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Linux kernel implements the strategy that all read-writes from/to external devices go though the RAM (buffer). So sometimes it can be seen graphically that at first the contents are going very fast from disk to the external USB but its slowing down at the last moment, this happens when the contents are being transferred from buffer to the USB device. This ...


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F3 (Fight Flash Fraud) is another option which should additionally detect fake flash drives (flash drives whose actual capacity is a fraction of advertised capacity): Insert your drive Install F3 sudo apt-get install f3 Write test data to the free space on the drive f3write /media/$USER/D871-DD7C/ Read the test data f3read /media/$USER/D871-DD7C/ ...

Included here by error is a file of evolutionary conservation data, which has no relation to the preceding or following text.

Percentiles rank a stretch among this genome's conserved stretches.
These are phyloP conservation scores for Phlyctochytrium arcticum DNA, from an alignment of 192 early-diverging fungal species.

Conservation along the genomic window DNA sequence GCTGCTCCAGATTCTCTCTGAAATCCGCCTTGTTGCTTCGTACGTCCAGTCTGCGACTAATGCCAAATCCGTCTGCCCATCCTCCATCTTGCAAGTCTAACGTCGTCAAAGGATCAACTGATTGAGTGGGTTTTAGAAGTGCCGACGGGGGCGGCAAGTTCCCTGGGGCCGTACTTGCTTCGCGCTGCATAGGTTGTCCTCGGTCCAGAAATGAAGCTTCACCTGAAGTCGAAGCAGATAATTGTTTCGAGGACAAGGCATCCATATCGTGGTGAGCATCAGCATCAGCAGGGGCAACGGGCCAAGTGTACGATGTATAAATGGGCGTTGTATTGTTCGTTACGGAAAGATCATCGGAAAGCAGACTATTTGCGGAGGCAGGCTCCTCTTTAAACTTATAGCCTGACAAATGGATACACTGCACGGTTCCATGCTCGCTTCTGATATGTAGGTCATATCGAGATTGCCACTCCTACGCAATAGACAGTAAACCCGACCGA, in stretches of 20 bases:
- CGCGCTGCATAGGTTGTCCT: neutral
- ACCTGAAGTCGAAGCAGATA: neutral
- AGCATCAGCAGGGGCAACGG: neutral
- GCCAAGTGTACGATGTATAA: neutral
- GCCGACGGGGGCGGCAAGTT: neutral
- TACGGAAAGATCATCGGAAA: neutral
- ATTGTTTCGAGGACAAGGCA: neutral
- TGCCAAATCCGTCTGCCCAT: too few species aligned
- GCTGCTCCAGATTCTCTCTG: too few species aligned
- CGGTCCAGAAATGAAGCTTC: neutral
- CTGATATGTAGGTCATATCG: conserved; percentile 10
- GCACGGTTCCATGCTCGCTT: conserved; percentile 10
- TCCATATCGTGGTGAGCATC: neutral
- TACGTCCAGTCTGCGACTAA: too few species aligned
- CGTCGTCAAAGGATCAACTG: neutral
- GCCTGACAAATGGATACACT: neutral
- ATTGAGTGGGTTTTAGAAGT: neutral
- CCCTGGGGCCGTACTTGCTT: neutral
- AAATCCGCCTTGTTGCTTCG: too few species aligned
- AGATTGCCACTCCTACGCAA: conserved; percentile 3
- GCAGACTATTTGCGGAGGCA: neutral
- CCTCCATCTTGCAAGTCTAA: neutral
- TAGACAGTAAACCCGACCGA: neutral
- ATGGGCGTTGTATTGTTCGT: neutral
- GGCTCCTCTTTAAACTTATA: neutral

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I did this recently with a SSD in a USB 3.0 housing and it worked very well on a USB 3.0 port of a Lenovo S1 Yoga. I tested it with a USB 3.0 64GB key and it was not that smooth. Running it from USB 2.0 is too slow to work with. I also tested it with Win 8.1 and Office - no problem like an internal HDD. One thing: I could not install an anti virus scanner ...


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No, it is not secure. To securely install unetbootin, run the following commands: sudo apt-get update sudo apt-get install unetbootin Alternatively, you can use the cat command like so to copy the .iso file to the usb device: sudo -s cat <file> > <device> exit or you can use the dd command: sudo dd if=<file> of=<device> ...